Europe Energy Crunch to Linger as Power Prices Hit Records
(Bloomberg) -- Europe’s energy crunch is set to last as electricity prices climbed to fresh records, fueling inflation and raising bills for millions of households and industries across the continent.
Power prices for delivery next year surged over 15% in Germany and almost 14% in France by Wednesday’s market close as freezing weather has forced European utilities to burn more gas, coal and even oil to keep the lights on. High prices this month are spilling into futures contracts for the following years, a sign that the crunch could last longer than many expected.
“There is still a lot of winter left,” said Arne Bergvik, chief analyst at Swedish utility Jamtkraft AB. A cold start will create “high energy prices for the rest of the season as the optionality to use stored gas or hydropower later is lost.”
The world is facing energy shortages as economies recover from the pandemic, boosting demand. At the same time, supply hasn’t been able to keep up due to years of lower investments in fossil fuels. Europe’s wide network of renewable energy sources has also struggled, with low wind speeds reducing output for most of the year.
German power for next year, a European benchmark, reached 192 euros ($218) a megawatt-hour, while the equivalent French contract surged to as high as 222.75 euros before closing at 222.50 euros. As utilities burn more fossil fuels, carbon prices surged to a record 90.75 euros a metric ton, with options traders betting prices will hit 100 euros before the end of the year. Carbon closed at 88.88 euros.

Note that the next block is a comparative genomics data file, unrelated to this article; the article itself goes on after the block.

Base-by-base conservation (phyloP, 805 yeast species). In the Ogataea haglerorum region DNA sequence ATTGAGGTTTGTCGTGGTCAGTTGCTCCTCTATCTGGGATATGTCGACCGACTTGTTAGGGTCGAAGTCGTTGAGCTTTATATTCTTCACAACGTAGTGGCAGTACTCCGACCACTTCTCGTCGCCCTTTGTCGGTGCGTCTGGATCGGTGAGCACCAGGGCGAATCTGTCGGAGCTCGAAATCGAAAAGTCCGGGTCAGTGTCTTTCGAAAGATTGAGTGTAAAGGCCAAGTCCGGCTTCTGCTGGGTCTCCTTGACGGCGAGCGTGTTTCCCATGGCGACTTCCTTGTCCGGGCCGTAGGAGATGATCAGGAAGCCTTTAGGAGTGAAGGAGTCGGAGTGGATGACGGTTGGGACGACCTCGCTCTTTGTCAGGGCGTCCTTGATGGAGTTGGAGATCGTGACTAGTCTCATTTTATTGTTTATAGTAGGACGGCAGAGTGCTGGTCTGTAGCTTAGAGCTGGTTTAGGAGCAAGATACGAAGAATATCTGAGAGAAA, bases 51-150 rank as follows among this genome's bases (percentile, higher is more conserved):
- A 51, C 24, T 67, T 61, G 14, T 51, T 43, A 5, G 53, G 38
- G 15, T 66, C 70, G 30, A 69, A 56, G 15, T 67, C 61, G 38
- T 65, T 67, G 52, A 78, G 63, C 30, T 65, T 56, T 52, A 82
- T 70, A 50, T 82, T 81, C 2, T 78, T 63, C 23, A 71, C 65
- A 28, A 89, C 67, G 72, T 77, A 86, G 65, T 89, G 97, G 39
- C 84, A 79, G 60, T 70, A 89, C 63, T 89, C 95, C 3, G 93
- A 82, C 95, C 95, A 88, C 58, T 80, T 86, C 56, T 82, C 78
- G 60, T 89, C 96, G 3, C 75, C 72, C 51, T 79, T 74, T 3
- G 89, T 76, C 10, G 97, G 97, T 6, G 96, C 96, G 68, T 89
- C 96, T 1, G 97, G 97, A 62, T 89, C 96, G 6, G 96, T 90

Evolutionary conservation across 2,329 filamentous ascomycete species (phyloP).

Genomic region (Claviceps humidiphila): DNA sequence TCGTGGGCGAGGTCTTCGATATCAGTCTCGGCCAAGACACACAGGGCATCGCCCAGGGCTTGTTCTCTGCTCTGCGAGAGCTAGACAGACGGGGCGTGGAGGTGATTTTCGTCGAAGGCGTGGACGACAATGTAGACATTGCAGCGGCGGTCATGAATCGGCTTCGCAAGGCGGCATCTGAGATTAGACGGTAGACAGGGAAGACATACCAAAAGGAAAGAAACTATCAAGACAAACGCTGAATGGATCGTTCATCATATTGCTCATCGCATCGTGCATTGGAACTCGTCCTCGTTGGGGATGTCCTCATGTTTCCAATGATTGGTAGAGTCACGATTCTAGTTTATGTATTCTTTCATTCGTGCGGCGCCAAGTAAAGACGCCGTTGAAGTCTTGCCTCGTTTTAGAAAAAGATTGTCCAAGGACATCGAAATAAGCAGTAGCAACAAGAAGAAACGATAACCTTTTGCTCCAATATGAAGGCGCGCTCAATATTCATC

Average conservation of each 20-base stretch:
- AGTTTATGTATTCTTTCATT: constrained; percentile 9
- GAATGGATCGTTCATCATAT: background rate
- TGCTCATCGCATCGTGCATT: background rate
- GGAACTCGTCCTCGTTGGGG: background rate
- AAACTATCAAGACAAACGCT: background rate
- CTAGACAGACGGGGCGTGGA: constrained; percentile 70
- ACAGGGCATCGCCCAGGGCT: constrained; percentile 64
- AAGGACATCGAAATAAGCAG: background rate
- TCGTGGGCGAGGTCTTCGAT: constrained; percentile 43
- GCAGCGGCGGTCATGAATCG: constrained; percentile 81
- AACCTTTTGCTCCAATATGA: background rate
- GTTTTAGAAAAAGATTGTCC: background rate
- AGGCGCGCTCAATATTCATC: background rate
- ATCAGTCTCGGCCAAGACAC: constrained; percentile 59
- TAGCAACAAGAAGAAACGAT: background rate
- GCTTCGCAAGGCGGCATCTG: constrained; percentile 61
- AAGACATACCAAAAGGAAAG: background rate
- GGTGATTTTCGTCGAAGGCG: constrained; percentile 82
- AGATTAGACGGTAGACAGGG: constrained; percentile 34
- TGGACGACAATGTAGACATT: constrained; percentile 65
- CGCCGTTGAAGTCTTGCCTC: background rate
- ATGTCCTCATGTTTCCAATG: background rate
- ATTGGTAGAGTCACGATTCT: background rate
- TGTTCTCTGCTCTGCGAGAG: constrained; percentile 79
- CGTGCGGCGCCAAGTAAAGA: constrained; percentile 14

For consumers, higher gas and power prices are adding to an increase in food and transport costs. Bank of England Deputy Governor for Monetary Policy Ben Broadbent said this week that U.K. inflation may surpass 5% early next year. That could happen as energy regulator Ofgem allows utilities to raise prices for consumers again in April.
Europe has been shifting away from fossil fuels in a bid to reduce emissions, and it has also curbed its use of nuclear power. That’s leaving the continent to rely on renewable power such as wind and solar, which are intermittent sources.
The retirement of conventional power plants that can be quickly turned on and off “is increasing the impact of renewable energy production on market pricing,” commodities trader Trafigura Group said in its annual report. “The structural shift away from coal and nuclear towards wind and solar is also causing severe strains in the power system.”
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